John Lee says…
…he has to finish writing his manifesto and that he may not be able to cover every area. But, he added, it … does not mean he is not concerned about whatever area is not mentioned.
Yeah, y’know, I really really care about, like, whatever, dude. Article 23, however, is to get priority treatment. It will presumably enhance the NatSec regime’s ability to punish criticism, currently limited to two-year sentences under the archaic but recently heavily used sedition law.
If anyone should be arrested for sedition, it must be John Lee’s hair stylist. But instead it’s activist Koo Sze-yiu, who gets prosecuted – for planning to protest against the Winter Olympics.
Nikkei Asia sees a depressing, security-obsessed future…
…the local and central governments seem afraid that a significant segment of the [Hong Kong] population is out to get them. Citizens, in turn, fear the Beijing-imposed national security law and the risk of winding up in prison for saying the wrong thing.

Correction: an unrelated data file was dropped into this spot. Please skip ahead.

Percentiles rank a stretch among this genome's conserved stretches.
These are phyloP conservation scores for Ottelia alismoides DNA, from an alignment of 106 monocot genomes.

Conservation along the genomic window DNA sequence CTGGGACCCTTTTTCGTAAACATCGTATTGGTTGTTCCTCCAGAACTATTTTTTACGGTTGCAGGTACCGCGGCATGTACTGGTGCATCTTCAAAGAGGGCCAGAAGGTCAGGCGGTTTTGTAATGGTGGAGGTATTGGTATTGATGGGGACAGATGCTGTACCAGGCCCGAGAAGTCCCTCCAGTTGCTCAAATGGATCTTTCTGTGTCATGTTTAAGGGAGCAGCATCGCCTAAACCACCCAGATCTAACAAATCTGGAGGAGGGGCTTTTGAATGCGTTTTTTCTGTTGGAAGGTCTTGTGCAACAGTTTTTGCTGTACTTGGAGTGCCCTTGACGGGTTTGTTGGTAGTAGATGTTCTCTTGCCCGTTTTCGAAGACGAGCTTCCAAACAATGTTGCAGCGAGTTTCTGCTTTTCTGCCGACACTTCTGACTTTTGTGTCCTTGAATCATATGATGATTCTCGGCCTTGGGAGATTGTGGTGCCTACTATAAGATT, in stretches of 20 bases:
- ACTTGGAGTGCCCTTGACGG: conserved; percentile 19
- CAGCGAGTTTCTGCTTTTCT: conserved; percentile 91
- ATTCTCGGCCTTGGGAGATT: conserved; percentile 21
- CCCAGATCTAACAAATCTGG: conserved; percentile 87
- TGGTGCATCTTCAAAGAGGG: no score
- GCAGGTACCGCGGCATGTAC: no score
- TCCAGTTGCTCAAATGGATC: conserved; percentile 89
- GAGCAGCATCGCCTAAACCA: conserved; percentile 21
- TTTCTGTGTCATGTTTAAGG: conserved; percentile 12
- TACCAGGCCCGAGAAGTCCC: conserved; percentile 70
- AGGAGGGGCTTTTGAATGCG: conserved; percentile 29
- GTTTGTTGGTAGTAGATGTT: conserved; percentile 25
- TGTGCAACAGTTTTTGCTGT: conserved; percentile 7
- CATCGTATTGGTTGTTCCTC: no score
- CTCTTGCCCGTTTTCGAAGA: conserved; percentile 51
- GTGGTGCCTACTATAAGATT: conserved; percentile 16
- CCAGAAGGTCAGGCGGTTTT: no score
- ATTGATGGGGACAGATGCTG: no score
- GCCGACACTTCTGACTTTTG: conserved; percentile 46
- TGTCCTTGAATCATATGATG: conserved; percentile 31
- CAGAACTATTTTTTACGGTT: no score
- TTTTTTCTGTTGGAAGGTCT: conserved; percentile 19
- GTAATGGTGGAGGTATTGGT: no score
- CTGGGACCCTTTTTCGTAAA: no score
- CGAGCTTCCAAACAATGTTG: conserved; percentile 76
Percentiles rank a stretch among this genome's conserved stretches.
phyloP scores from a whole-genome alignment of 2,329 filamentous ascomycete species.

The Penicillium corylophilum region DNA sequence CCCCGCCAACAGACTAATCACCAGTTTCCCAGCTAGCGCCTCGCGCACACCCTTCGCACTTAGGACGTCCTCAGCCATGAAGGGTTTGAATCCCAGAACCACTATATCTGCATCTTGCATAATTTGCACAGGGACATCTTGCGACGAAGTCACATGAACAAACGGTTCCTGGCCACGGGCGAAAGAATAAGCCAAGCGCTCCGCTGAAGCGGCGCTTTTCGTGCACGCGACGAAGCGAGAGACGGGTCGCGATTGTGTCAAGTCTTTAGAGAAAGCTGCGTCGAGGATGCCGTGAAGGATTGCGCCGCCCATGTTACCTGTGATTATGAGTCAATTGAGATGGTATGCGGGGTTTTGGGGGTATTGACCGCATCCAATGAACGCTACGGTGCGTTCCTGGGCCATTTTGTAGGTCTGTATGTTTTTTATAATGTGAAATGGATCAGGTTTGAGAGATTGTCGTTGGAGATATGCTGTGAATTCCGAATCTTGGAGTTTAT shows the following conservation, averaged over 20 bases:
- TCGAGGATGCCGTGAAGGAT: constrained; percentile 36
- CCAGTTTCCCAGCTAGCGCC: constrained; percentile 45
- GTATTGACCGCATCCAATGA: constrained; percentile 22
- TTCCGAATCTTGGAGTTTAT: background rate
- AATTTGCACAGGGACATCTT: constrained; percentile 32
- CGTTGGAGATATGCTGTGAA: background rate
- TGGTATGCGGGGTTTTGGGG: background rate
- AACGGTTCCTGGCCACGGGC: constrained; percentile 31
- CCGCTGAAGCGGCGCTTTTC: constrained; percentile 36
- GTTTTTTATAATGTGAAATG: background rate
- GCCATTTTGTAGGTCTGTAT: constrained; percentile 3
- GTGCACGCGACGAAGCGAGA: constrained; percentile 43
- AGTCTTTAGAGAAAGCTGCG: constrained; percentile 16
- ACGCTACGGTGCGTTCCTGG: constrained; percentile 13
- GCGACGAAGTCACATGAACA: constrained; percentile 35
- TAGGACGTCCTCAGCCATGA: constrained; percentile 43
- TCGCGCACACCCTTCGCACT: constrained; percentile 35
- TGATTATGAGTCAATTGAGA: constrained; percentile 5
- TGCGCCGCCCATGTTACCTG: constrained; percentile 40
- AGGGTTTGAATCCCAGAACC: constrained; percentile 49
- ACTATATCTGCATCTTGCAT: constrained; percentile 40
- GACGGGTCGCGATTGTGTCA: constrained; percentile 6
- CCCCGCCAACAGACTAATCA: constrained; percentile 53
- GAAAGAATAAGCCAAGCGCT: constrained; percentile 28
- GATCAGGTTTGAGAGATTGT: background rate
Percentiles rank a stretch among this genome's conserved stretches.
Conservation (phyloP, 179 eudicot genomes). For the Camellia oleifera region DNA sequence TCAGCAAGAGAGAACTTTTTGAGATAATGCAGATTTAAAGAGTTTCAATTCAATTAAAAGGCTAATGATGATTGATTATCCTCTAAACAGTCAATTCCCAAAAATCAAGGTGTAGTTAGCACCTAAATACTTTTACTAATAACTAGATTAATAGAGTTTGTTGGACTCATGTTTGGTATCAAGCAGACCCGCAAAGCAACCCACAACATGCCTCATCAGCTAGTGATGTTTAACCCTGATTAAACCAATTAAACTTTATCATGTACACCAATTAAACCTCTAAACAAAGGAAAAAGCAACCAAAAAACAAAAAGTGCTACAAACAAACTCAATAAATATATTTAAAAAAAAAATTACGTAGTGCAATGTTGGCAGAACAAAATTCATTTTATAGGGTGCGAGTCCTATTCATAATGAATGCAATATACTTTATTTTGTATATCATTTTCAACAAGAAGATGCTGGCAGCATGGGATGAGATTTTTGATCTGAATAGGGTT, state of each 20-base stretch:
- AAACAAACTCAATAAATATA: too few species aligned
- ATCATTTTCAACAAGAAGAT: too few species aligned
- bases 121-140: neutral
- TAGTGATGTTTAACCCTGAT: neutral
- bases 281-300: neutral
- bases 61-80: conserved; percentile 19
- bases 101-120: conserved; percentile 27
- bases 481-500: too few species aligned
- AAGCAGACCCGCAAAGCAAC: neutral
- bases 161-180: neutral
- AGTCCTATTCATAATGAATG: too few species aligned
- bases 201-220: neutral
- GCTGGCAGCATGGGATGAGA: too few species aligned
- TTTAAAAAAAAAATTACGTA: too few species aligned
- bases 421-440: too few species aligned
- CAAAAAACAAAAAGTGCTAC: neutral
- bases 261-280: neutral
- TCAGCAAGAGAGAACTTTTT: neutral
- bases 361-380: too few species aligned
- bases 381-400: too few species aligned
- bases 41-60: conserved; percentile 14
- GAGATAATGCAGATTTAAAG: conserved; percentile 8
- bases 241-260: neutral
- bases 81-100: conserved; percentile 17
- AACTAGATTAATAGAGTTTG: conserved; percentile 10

…The 64-year-old Lee’s career has focused exclusively on policing and security. He has little experience relevant to the finance and business sectors that power the economy, nor knowledge of social issues such as housing. His rise is unlikely to restore waning global confidence in the financial hub’s reputation, business executives and bankers told Nikkei Asia.
…Steve Tsang, director of the SOAS China Institute at the University of London, said Hong Kong was undergoing a process of “mainlandization” that cannot be challenged or reversed.
If you thought the Great Plague-Spreading Hamster Slaughter was a one-off… Hefty penalties for quarantine patients not handing their pets over to the Covid Police for ‘follow-up’. Fines, too, for anyone helping furry friends avoid enforcement. As with flights and travel, Beijing insists that Hong Kong acts like a part of China, not like part of the rest of the world.
At the other end of the reputation-scale – can’t believe how good Ukraine is at PR.